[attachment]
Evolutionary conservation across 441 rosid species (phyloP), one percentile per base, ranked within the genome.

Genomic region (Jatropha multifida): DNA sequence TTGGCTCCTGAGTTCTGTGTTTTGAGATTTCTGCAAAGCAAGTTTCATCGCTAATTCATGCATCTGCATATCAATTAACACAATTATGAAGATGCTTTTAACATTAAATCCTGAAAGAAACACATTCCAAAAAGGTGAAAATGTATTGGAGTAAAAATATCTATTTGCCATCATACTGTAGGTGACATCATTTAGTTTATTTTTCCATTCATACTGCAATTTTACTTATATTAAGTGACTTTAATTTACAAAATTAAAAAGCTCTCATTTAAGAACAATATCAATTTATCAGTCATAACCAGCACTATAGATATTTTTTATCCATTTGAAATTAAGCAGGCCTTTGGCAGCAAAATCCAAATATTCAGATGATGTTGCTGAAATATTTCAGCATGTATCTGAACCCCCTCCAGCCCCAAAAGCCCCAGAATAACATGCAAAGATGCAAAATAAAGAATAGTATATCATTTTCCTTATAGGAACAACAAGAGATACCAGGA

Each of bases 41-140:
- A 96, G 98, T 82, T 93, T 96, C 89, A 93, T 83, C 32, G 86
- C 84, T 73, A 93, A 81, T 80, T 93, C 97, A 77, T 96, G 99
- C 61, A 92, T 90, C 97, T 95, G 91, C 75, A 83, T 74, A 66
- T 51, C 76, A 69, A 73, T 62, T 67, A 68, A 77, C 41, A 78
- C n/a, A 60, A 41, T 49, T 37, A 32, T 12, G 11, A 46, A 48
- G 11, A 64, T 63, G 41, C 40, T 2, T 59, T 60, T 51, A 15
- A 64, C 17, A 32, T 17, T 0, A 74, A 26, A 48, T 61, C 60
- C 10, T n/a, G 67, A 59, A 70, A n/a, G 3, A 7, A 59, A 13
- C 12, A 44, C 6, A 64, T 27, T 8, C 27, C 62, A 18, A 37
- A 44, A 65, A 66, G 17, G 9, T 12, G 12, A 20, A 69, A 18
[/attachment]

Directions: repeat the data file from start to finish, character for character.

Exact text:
Evolutionary conservation across 441 rosid species (phyloP), one percentile per base, ranked within the genome.

Genomic region (Jatropha multifida): DNA sequence TTGGCTCCTGAGTTCTGTGTTTTGAGATTTCTGCAAAGCAAGTTTCATCGCTAATTCATGCATCTGCATATCAATTAACACAATTATGAAGATGCTTTTAACATTAAATCCTGAAAGAAACACATTCCAAAAAGGTGAAAATGTATTGGAGTAAAAATATCTATTTGCCATCATACTGTAGGTGACATCATTTAGTTTATTTTTCCATTCATACTGCAATTTTACTTATATTAAGTGACTTTAATTTACAAAATTAAAAAGCTCTCATTTAAGAACAATATCAATTTATCAGTCATAACCAGCACTATAGATATTTTTTATCCATTTGAAATTAAGCAGGCCTTTGGCAGCAAAATCCAAATATTCAGATGATGTTGCTGAAATATTTCAGCATGTATCTGAACCCCCTCCAGCCCCAAAAGCCCCAGAATAACATGCAAAGATGCAAAATAAAGAATAGTATATCATTTTCCTTATAGGAACAACAAGAGATACCAGGA

Each of bases 41-140:
- A 96, G 98, T 82, T 93, T 96, C 89, A 93, T 83, C 32, G 86
- C 84, T 73, A 93, A 81, T 80, T 93, C 97, A 77, T 96, G 99
- C 61, A 92, T 90, C 97, T 95, G 91, C 75, A 83, T 74, A 66
- T 51, C 76, A 69, A 73, T 62, T 67, A 68, A 77, C 41, A 78
- C n/a, A 60, A 41, T 49, T 37, A 32, T 12, G 11, A 46, A 48
- G 11, A 64, T 63, G 41, C 40, T 2, T 59, T 60, T 51, A 15
- A 64, C 17, A 32, T 17, T 0, A 74, A 26, A 48, T 61, C 60
- C 10, T n/a, G 67, A 59, A 70, A n/a, G 3, A 7, A 59, A 13
- C 12, A 44, C 6, A 64, T 27, T 8, C 27, C 62, A 18, A 37
- A 44, A 65, A 66, G 17, G 9, T 12, G 12, A 20, A 69, A 18